Scientists are using DNA to re-introduce formerly extinct species.

How about re-introducing some dinosaurs? But where?

Just a few days ago, we were asking if de-extinction was possible, and today, we’re a huge step closer to bringing recently extinct species back to life. Researchers have announced that they’ve grown early-stage embryos of the gastric-brooding frog, a species that has been extinct since 1983.

At yesterday’s TEDxDeExtinction event, University of New South Wales paleontologist Michael Archer announced the advance by the so-called Lazarus project. The bizarre gastric-brooding frog, the female of which incubated the prejuvenile stages of its offspring in its stomach, disappeared from the wild in 1979 and went extinct a few years later. However, Adelaide frog researcher Mike Tyler froze specimens of the frog prior to its extinction, leaving the door open for the species’ possible resurrection.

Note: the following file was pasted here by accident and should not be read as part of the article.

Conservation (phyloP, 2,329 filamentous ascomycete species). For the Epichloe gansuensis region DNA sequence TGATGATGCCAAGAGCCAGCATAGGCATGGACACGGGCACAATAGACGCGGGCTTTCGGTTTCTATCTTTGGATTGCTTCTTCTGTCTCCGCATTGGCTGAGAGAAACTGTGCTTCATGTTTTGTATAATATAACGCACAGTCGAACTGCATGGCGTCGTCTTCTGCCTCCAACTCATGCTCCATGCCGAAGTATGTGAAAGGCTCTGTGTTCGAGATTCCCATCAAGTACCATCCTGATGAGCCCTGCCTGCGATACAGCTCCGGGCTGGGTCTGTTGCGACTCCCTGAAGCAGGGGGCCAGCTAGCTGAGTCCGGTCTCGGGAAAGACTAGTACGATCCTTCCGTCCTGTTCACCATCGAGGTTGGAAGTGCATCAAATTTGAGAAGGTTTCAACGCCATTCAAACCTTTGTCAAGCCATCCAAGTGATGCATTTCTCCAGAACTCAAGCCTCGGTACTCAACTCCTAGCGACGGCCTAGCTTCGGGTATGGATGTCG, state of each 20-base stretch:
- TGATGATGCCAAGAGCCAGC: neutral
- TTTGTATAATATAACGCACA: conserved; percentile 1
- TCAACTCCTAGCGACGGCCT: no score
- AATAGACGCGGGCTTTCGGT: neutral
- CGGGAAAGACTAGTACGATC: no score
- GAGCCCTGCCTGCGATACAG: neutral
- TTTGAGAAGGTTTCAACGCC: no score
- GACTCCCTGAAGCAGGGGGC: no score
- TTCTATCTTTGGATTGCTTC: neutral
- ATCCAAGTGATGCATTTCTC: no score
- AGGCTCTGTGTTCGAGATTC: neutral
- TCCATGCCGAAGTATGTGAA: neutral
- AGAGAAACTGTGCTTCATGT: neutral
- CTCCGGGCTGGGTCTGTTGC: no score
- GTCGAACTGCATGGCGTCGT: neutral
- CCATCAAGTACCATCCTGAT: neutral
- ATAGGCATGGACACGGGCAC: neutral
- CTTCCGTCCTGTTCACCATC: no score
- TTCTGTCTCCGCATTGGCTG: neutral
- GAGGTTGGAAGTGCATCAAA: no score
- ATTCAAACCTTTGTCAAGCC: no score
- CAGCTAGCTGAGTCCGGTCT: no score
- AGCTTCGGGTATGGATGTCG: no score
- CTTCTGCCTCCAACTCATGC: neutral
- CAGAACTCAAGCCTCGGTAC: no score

Scientists extracted DNA from a frozen frog specimen, and employed somatic-cell nuclear transfer, the same process used to clone still-living animals. The team took eggs from the distantly related great barred frog, deactivated that frog’s DNA with UV light, and inserted the gastric-brooding frog’s DNA into the eggs. The cells inside the eggs began dividing, becoming blastulas. The embryos died after a few days, long before developing into tadpoles, but DNA tests confirmed that they were gastric-brooding frog embryos, and Archer says they have high hopes for seeing this frog up and hopping soon.

Breeding programs are in place to attempt to bring certain extinct species back through selective breeding, and some selective breeding has been successful, but this is the first time that the embryo of an extinct species has been grown using this technique.

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